For a change today's indoor activity consisted of several different aspects of finds processing. Usually the first one is to wash the finds, which Tina is seen doing below. Sometimes only when the dirt and mud is removed does it becomes obvious that what we previously thoughtwas a piece of pot was actually a piece of stone.  Or the scruffy looking object when cleaned up proves to be a little gem of a find!

 

Tina tina

 

After the finds have dried they are weighed (which is what Keith was doing below on the right) and this, along with the item's description and location on site, is recorded onto a database to be included in the final report. 

group

But today we went two stages further. Like last week, we separated more of the finds into material types for our expert to examine and, for the purposes of finally archiving, we also labelled up finds related to the reports that are nearing completion.  This process involves the use of a fine pen and black or white ink to write on the find itself a code that relates to the site where it first originated from. This enables it to be easily traced back to its source should it become separated at any stage from the rest of the collection. (The reader will have noticed similar writing on artefacts in museums.)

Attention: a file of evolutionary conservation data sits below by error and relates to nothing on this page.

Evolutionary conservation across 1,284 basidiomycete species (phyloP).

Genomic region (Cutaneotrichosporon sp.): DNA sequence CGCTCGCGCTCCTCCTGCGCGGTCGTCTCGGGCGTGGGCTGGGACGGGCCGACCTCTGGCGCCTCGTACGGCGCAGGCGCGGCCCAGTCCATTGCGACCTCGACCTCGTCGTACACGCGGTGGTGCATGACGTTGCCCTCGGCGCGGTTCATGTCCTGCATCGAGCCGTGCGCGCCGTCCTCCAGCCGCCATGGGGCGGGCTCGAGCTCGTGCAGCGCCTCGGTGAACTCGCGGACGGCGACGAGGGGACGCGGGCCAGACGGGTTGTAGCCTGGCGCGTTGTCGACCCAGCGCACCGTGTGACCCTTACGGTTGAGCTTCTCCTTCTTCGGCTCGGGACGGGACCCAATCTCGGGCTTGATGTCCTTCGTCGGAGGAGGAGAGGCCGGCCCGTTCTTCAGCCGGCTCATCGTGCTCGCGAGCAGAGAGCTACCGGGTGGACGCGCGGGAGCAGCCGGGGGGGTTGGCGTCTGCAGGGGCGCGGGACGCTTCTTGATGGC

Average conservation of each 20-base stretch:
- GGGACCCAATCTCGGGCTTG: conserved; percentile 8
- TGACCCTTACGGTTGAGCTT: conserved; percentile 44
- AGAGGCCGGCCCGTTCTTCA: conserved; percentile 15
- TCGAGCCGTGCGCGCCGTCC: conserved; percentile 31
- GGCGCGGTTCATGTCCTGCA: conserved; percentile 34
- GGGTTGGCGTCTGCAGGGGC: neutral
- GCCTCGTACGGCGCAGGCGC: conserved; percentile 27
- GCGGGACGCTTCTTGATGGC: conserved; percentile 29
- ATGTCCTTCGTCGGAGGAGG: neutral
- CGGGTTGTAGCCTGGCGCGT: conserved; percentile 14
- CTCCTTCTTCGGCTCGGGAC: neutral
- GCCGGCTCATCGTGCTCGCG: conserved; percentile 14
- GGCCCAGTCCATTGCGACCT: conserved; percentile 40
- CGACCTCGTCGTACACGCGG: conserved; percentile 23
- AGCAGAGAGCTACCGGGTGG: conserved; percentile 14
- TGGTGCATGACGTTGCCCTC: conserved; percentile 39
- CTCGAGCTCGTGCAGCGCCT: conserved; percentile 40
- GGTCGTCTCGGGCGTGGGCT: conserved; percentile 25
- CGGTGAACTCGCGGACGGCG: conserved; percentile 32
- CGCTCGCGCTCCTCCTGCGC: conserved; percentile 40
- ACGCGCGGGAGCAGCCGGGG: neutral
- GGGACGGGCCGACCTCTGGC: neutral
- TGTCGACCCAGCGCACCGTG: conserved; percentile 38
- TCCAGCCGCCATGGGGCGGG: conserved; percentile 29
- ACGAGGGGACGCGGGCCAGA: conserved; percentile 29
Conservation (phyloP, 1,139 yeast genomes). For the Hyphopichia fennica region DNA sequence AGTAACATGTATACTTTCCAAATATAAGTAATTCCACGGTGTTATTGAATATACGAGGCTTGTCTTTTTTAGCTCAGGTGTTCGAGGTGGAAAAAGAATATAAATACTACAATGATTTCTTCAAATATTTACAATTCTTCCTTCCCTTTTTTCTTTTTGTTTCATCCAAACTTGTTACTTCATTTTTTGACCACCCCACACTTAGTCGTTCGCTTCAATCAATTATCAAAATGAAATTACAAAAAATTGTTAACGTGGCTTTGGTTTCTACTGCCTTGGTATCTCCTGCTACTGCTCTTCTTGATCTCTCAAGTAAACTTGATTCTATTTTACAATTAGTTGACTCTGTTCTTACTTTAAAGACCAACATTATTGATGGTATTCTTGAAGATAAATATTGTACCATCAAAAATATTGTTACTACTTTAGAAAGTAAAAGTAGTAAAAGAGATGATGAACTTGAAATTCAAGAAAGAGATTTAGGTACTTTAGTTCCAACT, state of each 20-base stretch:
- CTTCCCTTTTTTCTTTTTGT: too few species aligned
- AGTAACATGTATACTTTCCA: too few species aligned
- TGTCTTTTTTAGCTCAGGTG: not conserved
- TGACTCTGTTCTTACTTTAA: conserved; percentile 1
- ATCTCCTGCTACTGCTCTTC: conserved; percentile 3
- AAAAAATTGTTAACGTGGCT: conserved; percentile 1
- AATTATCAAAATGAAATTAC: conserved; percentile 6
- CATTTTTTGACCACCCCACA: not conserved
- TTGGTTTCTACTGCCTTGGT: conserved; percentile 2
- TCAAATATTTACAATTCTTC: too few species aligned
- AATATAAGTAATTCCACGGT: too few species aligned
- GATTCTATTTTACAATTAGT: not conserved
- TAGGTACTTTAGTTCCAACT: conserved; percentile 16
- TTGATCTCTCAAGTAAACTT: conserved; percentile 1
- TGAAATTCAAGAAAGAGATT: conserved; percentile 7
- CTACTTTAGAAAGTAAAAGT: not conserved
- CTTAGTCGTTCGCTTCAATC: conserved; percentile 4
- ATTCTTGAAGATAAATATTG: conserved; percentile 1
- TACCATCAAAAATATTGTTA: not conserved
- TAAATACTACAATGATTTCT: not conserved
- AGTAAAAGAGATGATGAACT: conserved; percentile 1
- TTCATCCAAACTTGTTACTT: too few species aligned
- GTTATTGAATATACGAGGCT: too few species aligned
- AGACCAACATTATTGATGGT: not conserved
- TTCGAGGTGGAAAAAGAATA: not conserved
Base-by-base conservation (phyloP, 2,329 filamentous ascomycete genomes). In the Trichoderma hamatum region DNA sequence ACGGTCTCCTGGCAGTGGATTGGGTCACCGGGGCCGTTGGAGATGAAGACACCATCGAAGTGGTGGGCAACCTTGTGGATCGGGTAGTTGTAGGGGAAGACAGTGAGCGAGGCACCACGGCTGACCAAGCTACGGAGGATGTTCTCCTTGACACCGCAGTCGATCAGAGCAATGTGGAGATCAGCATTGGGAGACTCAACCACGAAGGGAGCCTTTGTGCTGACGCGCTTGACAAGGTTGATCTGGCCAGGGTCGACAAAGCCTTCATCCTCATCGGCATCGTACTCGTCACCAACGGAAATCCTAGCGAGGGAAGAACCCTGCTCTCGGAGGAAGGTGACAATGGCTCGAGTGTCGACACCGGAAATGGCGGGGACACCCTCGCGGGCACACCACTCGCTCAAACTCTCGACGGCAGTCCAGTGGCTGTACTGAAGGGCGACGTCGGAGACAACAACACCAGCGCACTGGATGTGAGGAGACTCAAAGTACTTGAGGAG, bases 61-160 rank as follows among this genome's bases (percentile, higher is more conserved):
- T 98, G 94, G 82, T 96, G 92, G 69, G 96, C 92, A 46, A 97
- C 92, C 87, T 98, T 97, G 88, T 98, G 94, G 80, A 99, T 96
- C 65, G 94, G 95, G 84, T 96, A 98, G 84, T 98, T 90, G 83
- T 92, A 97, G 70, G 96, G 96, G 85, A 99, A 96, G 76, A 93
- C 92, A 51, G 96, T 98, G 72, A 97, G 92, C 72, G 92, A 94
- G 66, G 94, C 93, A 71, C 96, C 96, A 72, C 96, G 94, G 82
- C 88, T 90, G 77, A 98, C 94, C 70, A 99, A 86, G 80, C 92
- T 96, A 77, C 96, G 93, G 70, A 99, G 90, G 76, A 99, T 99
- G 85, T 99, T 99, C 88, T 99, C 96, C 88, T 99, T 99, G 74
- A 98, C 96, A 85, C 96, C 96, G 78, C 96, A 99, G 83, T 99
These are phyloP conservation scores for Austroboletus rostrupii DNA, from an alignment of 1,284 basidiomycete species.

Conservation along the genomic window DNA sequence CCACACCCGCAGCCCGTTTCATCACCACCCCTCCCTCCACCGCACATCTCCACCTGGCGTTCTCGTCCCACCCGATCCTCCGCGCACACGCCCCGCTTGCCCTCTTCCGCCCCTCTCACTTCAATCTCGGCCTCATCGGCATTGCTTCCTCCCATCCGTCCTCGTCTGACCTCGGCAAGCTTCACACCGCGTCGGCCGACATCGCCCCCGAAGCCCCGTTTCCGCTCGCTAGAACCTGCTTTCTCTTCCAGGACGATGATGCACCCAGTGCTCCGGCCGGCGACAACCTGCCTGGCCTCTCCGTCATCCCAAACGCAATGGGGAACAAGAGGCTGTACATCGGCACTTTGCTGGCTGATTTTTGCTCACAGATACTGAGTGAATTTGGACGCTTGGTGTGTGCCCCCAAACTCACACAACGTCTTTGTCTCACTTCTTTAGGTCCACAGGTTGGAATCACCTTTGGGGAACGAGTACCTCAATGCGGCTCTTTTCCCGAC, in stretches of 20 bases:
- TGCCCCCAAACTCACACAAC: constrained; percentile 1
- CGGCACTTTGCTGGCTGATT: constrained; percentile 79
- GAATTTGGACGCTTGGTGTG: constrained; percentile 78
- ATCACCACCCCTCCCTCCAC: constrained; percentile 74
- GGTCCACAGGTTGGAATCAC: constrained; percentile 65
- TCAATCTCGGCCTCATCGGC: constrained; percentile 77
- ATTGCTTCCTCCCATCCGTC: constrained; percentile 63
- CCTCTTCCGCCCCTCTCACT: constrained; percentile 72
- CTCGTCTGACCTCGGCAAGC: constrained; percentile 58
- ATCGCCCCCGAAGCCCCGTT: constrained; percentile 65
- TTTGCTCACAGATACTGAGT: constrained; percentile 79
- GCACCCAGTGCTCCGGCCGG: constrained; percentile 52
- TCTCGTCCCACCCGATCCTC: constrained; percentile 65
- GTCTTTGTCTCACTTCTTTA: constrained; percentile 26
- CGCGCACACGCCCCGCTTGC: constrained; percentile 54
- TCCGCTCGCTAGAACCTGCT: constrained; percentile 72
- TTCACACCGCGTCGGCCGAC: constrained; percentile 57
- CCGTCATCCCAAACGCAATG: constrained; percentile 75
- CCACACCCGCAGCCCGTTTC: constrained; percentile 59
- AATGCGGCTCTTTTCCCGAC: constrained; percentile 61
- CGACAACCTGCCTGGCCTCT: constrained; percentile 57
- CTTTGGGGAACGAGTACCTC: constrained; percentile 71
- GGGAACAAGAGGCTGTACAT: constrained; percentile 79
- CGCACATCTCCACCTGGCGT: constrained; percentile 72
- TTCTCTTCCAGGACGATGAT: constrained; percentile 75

NoFrMa

writing

 

 

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